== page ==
Cygwin review part 1: Running Linux programs… on Windows?

Hi everyone.

Cygwin: What is it?

Cygwin is a way of running Linux programs on Windows, somewhat like what WINE is for Linux. However, Cygwin works in a fundamentally different way, and programs have to be re-compiled to work in it. Nevertheless, it is and has been a fairly popular way of running a lot of Linux programs on Windows. I reviewed it because I was interested, and also I wanted to see if I might be able to support Windows users with DDRescue-GUI using Cygwin. This review is in two parts because I followed up after the video on a 64-bit machine and things worked better.

On to the review!

This is a video review, with text to accompany it. You should probably watch the video first – they sort of accompany each other. There was an amount of rambling in the video, but hopefully it’s interesting rambling 🙂

Accompanying text

So, my first impressions were quite good, and I was really impressed. I don;’t particularly like having to run the graphical setup program to install software, but as I found out later, there is an alternative ( It does still work by the way, I tried it later. Anyways. I set about installing some software and seeing what was available. There is a reasonably good selection of software, but I noticed some things like Libreoffice and Firefox were missing. I guess people just use the Windows versions when they need to. Unsurprisingly, core system tools like lsblk, lshw, dmidecode and so on are often missing. I reckon this is because low-level hardware access isn’t available, so it’s fairly reasonable to not have them.

What about the X server and desktop environments?

Funny you should mention it, I was pretty curious too. As it turns out, you can install an X server and a desktop environment. To install the x server, I followed the instructions here, and it worked just fine. Next, I installed LXDE, just to see if it would work, and astonishingly, it works really well! It IS a bit slow, but then it’s in a virtual machine, and given how much Cygwin is doing to make it work, I think it runs at a perfectly acceptable speed really. I know someone who used to use Cygwin to run Linux development tools on Windows NT, and having used it, I can see why that was perfectly doable – it wasn’t as slow as I’d thought it might be.

X applications like Abiword and Epiphany (a web browser for GNOME) installed, both worked, though Abiword flickered a bit. GIMP, unfortunately, didn’t work, but as I found out later, it works fine in 64-bit Cygwin :). It really did feel like I was using a virtual machine, really weird!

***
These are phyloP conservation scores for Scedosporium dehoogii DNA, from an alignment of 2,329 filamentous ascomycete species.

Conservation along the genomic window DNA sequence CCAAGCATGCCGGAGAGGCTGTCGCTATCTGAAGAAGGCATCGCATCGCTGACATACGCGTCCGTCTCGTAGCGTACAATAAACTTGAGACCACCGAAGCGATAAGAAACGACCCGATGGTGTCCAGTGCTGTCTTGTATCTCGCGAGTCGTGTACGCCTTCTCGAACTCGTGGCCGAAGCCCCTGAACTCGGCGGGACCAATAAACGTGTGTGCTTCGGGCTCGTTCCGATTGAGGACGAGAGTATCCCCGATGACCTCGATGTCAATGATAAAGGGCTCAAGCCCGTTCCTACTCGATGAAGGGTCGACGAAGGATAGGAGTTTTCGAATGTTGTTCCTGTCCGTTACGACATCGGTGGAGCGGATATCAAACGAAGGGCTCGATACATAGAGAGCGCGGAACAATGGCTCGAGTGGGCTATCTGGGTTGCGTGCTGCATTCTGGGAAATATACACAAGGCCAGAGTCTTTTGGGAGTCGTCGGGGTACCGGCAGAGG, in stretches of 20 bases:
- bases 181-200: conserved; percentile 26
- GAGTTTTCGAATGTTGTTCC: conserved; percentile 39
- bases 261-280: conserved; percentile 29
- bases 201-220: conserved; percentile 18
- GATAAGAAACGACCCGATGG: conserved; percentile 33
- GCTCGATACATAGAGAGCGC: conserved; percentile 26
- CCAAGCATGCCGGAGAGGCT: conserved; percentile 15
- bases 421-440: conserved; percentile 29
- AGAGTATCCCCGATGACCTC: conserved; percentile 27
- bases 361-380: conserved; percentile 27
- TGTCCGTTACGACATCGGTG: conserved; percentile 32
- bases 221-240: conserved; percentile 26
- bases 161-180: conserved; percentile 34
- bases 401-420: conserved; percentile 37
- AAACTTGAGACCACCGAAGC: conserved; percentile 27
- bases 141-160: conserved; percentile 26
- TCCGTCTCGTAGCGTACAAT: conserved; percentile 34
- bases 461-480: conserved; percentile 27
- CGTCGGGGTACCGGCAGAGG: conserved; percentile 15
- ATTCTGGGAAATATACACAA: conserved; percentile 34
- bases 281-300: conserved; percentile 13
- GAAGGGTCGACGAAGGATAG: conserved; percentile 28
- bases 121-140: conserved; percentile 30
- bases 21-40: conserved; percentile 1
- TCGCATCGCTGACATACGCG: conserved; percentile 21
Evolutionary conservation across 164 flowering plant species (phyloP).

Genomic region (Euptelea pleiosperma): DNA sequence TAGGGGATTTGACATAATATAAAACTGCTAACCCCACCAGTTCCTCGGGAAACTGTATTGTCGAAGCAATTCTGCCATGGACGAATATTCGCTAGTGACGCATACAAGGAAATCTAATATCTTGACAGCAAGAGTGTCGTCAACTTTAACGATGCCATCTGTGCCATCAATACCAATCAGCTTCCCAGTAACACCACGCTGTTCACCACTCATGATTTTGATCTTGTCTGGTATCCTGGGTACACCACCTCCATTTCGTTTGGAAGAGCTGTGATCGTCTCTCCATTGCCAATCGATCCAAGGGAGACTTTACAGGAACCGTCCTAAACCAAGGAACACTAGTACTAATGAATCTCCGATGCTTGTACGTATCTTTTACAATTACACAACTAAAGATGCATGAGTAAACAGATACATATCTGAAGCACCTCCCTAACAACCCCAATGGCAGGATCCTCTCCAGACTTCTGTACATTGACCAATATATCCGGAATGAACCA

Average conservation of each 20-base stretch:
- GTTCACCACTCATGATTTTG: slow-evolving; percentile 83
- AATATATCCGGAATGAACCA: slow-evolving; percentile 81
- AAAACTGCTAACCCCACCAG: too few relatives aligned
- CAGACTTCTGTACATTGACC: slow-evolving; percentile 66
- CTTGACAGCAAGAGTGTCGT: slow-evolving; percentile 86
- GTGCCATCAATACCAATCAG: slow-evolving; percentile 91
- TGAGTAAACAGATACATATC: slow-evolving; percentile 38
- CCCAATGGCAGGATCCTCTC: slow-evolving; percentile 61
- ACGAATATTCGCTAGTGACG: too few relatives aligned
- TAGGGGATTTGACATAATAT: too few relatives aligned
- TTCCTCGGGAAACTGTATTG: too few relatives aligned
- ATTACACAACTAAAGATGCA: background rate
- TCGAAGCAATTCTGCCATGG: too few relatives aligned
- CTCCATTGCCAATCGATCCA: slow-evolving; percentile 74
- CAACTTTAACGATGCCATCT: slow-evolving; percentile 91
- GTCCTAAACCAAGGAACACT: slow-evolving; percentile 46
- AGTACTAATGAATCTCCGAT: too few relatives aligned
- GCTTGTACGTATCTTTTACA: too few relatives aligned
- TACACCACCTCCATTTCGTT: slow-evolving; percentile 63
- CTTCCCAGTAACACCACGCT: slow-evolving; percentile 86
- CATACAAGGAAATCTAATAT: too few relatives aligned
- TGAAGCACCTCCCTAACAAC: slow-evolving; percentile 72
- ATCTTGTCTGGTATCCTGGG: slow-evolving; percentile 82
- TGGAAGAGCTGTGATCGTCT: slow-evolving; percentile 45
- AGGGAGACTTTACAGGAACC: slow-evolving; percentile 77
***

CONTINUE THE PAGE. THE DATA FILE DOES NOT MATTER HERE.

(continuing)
Can you run games?

I have absolutely no idea, but I would guess the answer is no, because of the lack of hardware access. I did have a quick look for games like Neverball and Extreme Tux Racer, but they were nowhere to be found. When I follow this up, I’ll look a bit harder, and maybe try compiling them. Really, it’s kind of pointless, because you could just run the games in Windows. However, given that the next post is about me running Damn Small Linux on a Raspberry Pi,  I reckon I might as well try – I doubt I’ll ever do anything more silly than that XD.

Why would you run Cygwin?

I think it’s mostly aimed at developers, and people who have to have a particular piece of Linux software on their system. Note that you can use it to run tools like GNU ddrescue too, which is probably very helpful. There is another use for it though: you can bundle it with your program. This is what Libreoffice does to run easily on Windows. It might also be why Libreoffice can look a bit alien on Windows, but it nevertheless seems to work pretty well. I guess it’s similar to bundling Wine with your Linux program, like Google did with Picasa.

Can I run DDRescue-GUI on Windows with Cygwin?

Not yet :). I did say in the video that it probably wouldn’t work, but that was from an unreliability perspective, which only seems to be an issue on 32-bit systems. Apparently I have a knack for testing things in a way that makes them unreliable, like in my KDE Plasma Mobile Review. I managed to get it wrong both times, because I forgot to use my Intel graphics instead of the graphics card XD. Anyway, this will be some of what the next video shows. It won’t work “in-situ” and will need some modifications, but I will see if I can get a limited version of the GUI to work on video, because I think it’s definitely a possibility. I will probably mess it up the first time I try, but it should at least be entertaining :).


Cygwin is awesome. I love it, and if I couldn’t install Linux for some reason, I’d probably spend my entire life in Cygwin. Okay, maybe a bit of an exaggeration. I do like it though, and I can see why it is a popular choice for porting Linux software to Windows. Stay tuned for the next part of this adventure; I don’t often venture into Windows, especially if I want to have some fun tinkering, so this is really weird for me!

Note: As I mentioned above this virtual machine had a 32-bit install of Windows 7 on it. It turns out Cygwin works much better on 64-bit Windows.


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About Hamish McIntyre-Bhatty

I'm a self-employed software developer working on Free Software projects, as well as studying for my degree with the Open University. Being pedantic when it comes to detail is fortunately useful for both of these things! A strong believer in free software, I have a few pay-for programs available under the GPLv3 and enjoy reporting bugs and helping to improve various open source projects, including volunteering at Wimborne Model Town to work on their river control system.

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